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Iranian Fighters Based in Iraq Begin to Disarm

May 12, 2003|Eric Slater | Times Staff Writer

AL KHALIS, Iraq — A heavily armed Iranian opposition group that the U.S. has listed as a terrorist organization began handing over its weapons to U.S. troops in eastern Iraq on Sunday in exchange for security guarantees.

Under a deal reached Saturday, the several thousand members of Moujahedeen Khalq have seven days to relinquish all heavy weapons and equipment and turn themselves in. Members of the organization, which was backed by Saddam Hussein, also have agreed to be interviewed by intelligence officials.

"When finally accomplished, the peaceful resolution of this process ... will significantly contribute to a safe and secure environment for the people of Iraq," the U.S. Central Command in Doha, Qatar, said in a statement.

"Coalition forces are ensuring the security of" the Moujahedeen Khalq, Central Command said. The group fears retribution from Iranian groups as well as anti-Hussein forces.

Moujahedeen Khalq's capitulation comes less than a month after U.S. forces agreed to a cease-fire with the group, which is known by the initials MEK. That agreement, which let the group retain its weapons, drew criticism from Iran and sparked controversy in Washington.

Calling the cease-fire "a severe blow to America's prestige," Iranian Foreign Ministry spokesman Hamid Reza Asefi said last week that the deal "showed that the administration is not honest when it talked about terrorism."

Some U.S. officials have questioned the propriety of agreeing to a cease-fire with Moujahedeen Khalq, whose members have killed U.S. citizens.

But others argued that the U.S. should support the group, which has long opposed the Iranian government labeled by President Bush as part of an "axis of evil." And because Moujahedeen Khalq worked closely with Hussein's government, it may be a source of information on both the former Iraqi regime as well as on Iran.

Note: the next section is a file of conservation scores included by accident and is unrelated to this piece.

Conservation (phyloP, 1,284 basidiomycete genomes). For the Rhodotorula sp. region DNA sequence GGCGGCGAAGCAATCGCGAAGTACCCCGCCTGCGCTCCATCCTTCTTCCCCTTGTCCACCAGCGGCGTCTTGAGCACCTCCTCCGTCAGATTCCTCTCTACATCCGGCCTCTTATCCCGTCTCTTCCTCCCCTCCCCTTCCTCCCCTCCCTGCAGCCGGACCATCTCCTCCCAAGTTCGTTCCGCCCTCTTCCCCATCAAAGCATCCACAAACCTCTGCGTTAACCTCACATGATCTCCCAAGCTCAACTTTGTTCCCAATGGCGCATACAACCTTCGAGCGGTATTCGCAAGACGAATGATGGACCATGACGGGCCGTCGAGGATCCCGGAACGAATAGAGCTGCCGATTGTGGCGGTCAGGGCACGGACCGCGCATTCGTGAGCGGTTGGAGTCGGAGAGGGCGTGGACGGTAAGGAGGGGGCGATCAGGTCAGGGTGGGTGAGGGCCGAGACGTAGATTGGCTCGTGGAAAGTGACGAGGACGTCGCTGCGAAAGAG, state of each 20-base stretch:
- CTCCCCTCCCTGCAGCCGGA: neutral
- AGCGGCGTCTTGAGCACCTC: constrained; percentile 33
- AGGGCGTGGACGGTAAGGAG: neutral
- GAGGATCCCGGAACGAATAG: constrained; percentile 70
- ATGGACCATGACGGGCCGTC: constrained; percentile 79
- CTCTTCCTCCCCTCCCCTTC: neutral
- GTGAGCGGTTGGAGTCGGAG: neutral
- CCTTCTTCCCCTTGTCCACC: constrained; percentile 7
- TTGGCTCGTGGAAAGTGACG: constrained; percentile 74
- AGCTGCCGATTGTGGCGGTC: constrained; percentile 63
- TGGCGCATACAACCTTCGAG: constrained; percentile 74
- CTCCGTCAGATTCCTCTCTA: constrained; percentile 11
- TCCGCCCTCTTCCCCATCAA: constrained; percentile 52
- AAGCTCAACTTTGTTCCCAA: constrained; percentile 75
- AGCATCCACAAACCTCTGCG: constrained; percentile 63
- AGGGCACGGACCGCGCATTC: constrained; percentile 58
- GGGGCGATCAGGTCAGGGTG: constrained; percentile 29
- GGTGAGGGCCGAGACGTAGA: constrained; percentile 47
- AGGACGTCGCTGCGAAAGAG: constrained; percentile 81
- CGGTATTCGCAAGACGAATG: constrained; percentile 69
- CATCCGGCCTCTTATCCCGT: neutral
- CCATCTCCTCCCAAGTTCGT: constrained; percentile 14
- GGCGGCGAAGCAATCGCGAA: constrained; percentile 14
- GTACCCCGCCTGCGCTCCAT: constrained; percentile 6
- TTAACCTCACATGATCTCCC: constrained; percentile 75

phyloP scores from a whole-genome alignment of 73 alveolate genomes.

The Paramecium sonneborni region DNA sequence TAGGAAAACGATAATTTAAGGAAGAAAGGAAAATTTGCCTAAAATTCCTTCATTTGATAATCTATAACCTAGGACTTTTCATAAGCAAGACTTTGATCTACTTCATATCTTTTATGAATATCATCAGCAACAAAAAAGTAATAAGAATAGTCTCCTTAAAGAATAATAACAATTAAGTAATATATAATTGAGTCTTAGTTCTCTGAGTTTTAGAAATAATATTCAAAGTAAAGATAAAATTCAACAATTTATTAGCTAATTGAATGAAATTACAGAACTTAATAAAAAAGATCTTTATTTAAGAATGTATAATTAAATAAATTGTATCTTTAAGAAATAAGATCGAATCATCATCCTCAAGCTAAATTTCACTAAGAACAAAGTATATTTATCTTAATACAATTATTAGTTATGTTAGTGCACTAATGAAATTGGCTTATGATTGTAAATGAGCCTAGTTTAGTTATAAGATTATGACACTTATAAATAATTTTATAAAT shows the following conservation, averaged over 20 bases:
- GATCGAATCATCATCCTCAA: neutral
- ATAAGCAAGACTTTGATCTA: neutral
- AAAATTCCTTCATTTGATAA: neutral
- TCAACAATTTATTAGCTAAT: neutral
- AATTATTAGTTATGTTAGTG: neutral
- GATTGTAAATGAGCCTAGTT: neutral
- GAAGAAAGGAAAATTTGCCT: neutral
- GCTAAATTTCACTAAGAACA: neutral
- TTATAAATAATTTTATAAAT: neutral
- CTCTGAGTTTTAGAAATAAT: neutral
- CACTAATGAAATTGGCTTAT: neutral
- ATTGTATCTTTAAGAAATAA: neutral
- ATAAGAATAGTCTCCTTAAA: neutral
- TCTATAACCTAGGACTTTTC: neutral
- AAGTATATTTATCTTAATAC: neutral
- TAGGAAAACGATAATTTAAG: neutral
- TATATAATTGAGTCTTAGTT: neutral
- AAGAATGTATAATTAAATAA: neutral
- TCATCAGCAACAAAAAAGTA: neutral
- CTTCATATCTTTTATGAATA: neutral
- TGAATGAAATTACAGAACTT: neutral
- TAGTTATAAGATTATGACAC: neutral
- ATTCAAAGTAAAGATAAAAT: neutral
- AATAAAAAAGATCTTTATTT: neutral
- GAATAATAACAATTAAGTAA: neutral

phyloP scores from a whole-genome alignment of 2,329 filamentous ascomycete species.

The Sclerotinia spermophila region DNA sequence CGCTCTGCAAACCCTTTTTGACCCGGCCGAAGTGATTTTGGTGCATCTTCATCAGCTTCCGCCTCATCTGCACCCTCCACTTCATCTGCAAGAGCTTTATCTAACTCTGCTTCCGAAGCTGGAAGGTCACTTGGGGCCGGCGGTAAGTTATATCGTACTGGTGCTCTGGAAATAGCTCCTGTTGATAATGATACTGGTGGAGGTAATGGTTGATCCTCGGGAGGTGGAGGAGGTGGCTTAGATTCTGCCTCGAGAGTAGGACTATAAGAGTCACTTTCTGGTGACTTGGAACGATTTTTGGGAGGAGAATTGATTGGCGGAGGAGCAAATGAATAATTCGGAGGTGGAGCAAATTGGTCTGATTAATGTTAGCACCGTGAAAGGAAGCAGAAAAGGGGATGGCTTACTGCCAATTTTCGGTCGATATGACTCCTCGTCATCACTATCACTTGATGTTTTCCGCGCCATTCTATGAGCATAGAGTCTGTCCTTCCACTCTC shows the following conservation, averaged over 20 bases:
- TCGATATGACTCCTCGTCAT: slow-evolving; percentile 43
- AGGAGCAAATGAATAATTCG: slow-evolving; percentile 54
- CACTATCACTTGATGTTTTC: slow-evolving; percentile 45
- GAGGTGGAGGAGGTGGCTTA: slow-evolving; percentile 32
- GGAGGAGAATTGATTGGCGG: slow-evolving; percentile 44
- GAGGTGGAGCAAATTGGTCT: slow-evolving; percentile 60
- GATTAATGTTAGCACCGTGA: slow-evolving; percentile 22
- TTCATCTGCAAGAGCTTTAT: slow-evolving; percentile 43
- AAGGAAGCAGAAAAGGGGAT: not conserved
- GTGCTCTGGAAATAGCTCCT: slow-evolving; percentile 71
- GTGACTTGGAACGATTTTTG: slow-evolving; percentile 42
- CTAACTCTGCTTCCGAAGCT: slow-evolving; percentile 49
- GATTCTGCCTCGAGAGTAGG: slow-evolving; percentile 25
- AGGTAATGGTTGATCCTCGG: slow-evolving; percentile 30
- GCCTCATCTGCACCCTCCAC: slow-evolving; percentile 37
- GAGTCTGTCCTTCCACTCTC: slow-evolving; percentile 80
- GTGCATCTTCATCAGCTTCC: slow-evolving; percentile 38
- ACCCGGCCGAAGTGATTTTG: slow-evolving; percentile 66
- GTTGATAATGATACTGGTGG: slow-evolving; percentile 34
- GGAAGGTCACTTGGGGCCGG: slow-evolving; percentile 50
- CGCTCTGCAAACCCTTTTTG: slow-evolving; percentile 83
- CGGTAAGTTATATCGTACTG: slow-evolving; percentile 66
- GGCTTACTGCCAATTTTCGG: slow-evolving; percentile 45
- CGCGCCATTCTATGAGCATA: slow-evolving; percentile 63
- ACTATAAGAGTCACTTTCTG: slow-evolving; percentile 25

It was unclear Sunday why the U.S. had struck a new agreement with Moujahedeen Khalq.

Although the cease-fire allowed the group to keep its weapons, the deal required it to stop operating checkpoints between its five main bases and the Iranian border. Reports have circulated here in Al Khalis, 30 miles north of Baghdad where the group has a camp, that the Moujahedeen Khalq raised the ire of Army officials by again setting up the checkpoints to monitor traffic along the border. Those reports, however, could not be confirmed.

The move to disarm Moujahedeen Khalq began Friday, when the U.S. sent tanks, armored personnel carriers and hundreds of troops to surround its compounds.

Army Maj. Gen. Ray Odierno of the 4th Infantry Division met that day with the group's secretary-general, Central Command said, and less than 24 hours later the group agreed to a new set of rules.

Members will be allowed to retain small arms for personal protection and wear their dark-green uniforms but otherwise will have little say over their activities for the foreseeable future.

By most definitions, the new agreement amounts to a surrender, but U.S. military officials have declined to call it that. Central Command dubbed the development "the voluntary consolidation of MEK forces."

At a U.S. Army base near one of the group's camps Sunday, Capt. Josh Felker, an Army spokesman, said, "This is not a surrender, it's a disarmament process. The MEK was never fighting coalition forces."

Founded in the 1960s by well-educated leftists, Moujahedeen Khalq is considered the largest and most violent group of exiles seeking to undermine the Iranian government.

In the early 1970s, with the group angry about U.S. support of the pro-Western shah of Iran, members of a Moujahedeen Khalq faction killed several U.S. soldiers and civilians working on defense contracts in the country. The group also supported and possibly aided the 1979 takeover of the U.S. Embassy in Tehran, during which 52 Americans were held hostage for 444 days.

In the 1980s, most of the group's members, including leader Maryam Rajavi and her husband, head of the military branch of the group, were forced into exile, and the group based itself in Paris. In 1986, the group found a new home in Iraq and set up bases to make cross-border raids into Iran.

In 1992, the organization carried out nearly simultaneous attacks against Iranian installations in 13 countries, demonstrating its international reach. In 1998, the group assassinated the head of Iran's prison system, and in 2000 it killed the acting director of the Iranian army.

On Sunday, the group's fighters declined to speak to reporters and asked that their pictures not be taken for fear that relatives in Iran would face retribution from the government.

Meanwhile, the U.S. Abrams tanks that had surrounded the camps Friday turned their barrels around and were protecting the sites.

"They are a very respected fighting force, and as such we are treating them" courteously, Felker said. "Even though they are recognized as a terrorist organization, basically we don't want to disrespect them. Coalition forces will not allow any other forces to occupy Iraq at this time."

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